Not too long ago, Amazon CEO Jeff Bezos unveiled their company’s exciting plan for delivering affordable stuff to your front door: drones. Flying drones.
Yes, it’s true. Amazon recently announced they’ve developed flying drones to get orders to customers in 30 minutes, rather than 2-5 days. It’s the same idea behind the wraiths the Army has spreading freedom in under-developed countries, one missile at a time. Except, instead of “hot death,” Amazon’s fleet of “Octocopters” would deliver the melon-baller you ordered.
In all honesty, I’m feeling some trepidation about this. After all, Hollywood has proven it time and again: robots are trouble. They lack empathy. We should all write our congresspeople (speaking of evil robots!) to forestall any potential Amazon-ian “Angry Robot” situation.
Our very own movie-loving intelligence has picked three great movies with three evil robots. Presenting the Angry Robot line-up:
First, from Ridley Scott’s original space-based horror-sci-fi-thriller, "Alien" (1979), we present Ash, played by Ian Holm. He doesn’t look like a robot, but he is English, so he’s at least halfway there. In this creepy classic, the infinite distance of outer space stretches in every direction, yet this team of outer-space explorers are confined to a tiny ship, on which resides a nasty alien as well as the aforementioned robot, whose intentions are anything but noble. Let me off at Uranus.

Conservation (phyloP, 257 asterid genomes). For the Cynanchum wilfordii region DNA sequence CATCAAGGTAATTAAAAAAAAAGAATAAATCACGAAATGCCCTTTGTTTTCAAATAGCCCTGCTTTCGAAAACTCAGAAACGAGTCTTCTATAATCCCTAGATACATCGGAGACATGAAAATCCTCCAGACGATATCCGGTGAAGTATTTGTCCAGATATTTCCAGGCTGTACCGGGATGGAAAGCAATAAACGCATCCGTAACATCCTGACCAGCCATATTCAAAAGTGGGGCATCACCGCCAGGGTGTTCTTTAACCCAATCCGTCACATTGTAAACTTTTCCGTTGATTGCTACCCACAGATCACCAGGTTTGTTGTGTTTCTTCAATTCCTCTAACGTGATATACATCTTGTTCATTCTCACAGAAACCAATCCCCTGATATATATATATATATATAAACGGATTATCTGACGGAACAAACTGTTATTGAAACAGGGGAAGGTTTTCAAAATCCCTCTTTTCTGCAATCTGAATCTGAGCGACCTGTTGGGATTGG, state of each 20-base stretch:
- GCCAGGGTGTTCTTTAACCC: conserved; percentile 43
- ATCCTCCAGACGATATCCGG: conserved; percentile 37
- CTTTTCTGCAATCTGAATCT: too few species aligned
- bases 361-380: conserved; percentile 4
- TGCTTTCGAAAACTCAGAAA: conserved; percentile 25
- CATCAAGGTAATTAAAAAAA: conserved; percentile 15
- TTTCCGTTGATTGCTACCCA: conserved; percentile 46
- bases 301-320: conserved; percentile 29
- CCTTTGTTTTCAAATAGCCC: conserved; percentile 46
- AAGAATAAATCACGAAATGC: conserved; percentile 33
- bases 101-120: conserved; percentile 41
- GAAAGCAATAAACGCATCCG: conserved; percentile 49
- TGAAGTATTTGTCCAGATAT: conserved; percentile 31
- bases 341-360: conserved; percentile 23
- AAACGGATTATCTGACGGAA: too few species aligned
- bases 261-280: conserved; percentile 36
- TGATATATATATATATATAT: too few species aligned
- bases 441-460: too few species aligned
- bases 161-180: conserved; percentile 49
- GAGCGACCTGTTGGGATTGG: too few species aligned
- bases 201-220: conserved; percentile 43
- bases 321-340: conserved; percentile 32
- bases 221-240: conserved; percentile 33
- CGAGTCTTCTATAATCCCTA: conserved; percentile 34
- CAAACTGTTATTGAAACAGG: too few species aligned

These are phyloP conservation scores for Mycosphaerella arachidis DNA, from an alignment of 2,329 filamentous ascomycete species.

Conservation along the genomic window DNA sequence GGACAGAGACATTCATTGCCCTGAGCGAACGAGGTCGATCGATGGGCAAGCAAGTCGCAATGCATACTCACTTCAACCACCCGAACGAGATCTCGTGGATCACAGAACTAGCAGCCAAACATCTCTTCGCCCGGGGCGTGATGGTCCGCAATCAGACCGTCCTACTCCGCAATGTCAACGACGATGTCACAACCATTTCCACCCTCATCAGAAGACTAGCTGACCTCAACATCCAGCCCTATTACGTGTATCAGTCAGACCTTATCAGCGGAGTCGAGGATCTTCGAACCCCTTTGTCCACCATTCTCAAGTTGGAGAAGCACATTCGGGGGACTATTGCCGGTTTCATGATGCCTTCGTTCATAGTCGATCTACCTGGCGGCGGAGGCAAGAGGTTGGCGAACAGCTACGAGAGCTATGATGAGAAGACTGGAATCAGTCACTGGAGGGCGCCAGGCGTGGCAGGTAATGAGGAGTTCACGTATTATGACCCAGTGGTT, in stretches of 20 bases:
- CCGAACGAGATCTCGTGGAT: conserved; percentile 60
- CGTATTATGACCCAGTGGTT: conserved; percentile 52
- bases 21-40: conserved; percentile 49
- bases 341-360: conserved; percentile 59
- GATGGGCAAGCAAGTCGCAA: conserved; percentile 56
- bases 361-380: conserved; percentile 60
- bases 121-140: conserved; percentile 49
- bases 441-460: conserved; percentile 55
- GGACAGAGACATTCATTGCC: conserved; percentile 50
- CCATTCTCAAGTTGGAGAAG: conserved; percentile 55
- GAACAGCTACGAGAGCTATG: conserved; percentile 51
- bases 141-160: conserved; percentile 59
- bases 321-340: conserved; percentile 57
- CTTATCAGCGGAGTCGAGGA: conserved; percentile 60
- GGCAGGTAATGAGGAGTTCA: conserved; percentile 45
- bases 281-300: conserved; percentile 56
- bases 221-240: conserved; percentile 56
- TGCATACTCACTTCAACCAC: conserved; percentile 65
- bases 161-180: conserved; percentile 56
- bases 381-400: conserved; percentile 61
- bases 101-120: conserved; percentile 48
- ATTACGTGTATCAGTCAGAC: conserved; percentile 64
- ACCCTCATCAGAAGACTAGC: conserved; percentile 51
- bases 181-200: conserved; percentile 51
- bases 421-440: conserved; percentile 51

Next comes The False Maria from "Metropolis" (1927). Fritz Lang’s seminal work was the first feature-length Sci-Fi movie in the history of cinema, as well as one of the first (and last) worthwhile movies to feature a sexy robot. The robot’s beauty inspires a mob to murder in her name and abandon their children to a near-certain death. Robots that kill and maim humans themselves are scary, but the ones that make us willingly slaughter ourselves? Now that’s the stuff of nightmares.
Finally, the lighter side of the angry robot trope comes to us from Nick Park, creator of the delightful stop-motion animation series, “Wallace & Gromit.” Normally preoccupied with finding cheese, in "A Close Shave" (1995), which comprises one-third of "Wallace and Gromit: The Complete Collection", the titular pair find themselves facing down a malevolent robot dog named Preston. When it appears the local constables might uncover his evil machinations, Preston (the stinker) puts the collar on Wallace’s intrepid dog, Gromit. "Shave" is a great romp and a fun example of what can go wrong when machines decide they know better than humans.
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